The Ten Commandments Are Not a Foundation of Western Law, and We’re Better Off Because of It

Earlier this week, the Oklahoma Supreme Court ruled that the Ten Commandments monument on Capitol grounds was unconstitutional:

Attorney General Scott Pruitt immediately denounced the decision:

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Icelandic Parliament Votes to Repeal Blasphemy Law

We tend to think of Iceland as fairly liberal — politicians unanimously voted in favor of marriage equality in 2010, they elected an openly lesbian Prime Minister in 2009, etc.

But they have had a blasphemy law in the books since 1940 that has no place in modern society.



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I Guess We Have Affected the Religious Liberty of Christians…

I assume this is the conversation taking place in conservative Christian circles across the country:



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A Look at the World of Christian Comedy

If you think about the best stand-ups of all time, I would guess they made you re-think some big part of your life in a new way, whether it was a relationship or religion or kids. We think of great comedians as people who push boundaries and go after big targets, not people who tell knock-knock jokes really well.

So what happens when your material is necessarily restricted? When you can’t use certain words or bring up certain situations? What happens when a part of your set has to include a sermon?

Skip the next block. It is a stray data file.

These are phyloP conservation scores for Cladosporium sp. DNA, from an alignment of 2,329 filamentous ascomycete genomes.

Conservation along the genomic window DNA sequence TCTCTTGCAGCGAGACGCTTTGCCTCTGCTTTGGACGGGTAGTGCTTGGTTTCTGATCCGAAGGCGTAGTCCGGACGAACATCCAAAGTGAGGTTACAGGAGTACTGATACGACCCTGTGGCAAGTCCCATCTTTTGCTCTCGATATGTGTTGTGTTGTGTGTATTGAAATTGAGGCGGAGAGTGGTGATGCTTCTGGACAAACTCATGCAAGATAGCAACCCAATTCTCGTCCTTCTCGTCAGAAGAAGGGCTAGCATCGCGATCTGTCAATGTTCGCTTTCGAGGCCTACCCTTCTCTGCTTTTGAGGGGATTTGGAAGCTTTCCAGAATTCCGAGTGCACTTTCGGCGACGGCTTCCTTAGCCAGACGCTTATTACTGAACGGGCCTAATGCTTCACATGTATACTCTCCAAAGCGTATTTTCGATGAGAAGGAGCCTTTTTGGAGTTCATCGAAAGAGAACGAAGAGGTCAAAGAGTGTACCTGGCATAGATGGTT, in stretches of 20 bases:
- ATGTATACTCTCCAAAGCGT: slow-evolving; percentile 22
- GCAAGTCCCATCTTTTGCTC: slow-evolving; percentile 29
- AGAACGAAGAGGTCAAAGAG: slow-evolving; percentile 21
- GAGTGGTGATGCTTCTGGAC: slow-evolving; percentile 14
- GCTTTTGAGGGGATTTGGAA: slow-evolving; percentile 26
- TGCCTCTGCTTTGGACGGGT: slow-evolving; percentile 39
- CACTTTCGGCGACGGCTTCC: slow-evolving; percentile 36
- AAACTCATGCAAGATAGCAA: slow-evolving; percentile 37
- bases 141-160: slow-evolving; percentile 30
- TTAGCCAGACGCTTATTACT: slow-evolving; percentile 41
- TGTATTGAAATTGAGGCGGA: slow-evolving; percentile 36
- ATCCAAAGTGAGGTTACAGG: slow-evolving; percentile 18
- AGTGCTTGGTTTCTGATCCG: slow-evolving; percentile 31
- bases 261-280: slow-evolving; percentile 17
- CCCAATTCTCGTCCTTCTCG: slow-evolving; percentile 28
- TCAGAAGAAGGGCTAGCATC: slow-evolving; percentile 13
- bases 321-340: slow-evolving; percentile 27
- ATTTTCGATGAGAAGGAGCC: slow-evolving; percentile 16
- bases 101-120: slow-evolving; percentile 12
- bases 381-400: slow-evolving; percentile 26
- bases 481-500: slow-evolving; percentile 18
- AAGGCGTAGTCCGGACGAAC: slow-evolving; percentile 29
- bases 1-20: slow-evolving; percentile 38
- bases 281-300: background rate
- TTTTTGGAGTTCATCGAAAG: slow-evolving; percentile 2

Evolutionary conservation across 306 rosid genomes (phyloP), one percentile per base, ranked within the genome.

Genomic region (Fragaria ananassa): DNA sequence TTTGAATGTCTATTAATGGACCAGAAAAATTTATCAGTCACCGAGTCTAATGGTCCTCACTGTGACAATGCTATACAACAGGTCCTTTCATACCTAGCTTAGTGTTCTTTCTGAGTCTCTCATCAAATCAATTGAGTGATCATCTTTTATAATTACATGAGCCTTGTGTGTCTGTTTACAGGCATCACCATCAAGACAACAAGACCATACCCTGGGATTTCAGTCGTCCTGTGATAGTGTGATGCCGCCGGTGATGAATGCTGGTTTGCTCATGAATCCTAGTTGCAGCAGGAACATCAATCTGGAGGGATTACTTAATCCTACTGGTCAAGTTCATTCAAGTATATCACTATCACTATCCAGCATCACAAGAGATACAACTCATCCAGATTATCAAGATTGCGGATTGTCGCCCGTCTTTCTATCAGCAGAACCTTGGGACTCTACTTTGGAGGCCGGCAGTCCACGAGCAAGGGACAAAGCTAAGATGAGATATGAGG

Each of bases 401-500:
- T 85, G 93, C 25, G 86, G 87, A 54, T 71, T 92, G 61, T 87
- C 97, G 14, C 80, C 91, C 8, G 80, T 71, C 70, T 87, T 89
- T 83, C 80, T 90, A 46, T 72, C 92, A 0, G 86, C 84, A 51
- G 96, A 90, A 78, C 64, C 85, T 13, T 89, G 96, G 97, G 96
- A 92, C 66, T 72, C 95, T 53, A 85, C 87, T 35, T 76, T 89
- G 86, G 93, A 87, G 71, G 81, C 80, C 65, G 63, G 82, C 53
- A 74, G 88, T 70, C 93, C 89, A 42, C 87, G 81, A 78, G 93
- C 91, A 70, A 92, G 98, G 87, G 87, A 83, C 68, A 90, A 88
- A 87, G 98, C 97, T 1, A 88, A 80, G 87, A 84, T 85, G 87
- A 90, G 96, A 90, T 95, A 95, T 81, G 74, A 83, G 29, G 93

Harmon Leon of Vice visited a conference for Christian comedians to get an inside look at their world:

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What’s Going On with the Huge Percentage of Atheists in China?

Back in April, WIN Gallup International (no relation to Gallup, Inc.) released a survey ranking global religiosity — which countries were most and least religious.

Overall, we learned that 63% of people around the world were religious, while those who described themselves as “a convinced atheist” made up 11% of the global population. (Global, in this case, referred to the 65 countries from which they were able to acquire data.) Unlike most surveys that put atheists under a broader “non-religious” umbrella, this one actually separated us from the rest of the “Nones.”

The most faith-filled countries in the world, with more than 90% of the population describing themselves as religious, were Thailand, Armenia, and Bangladesh:



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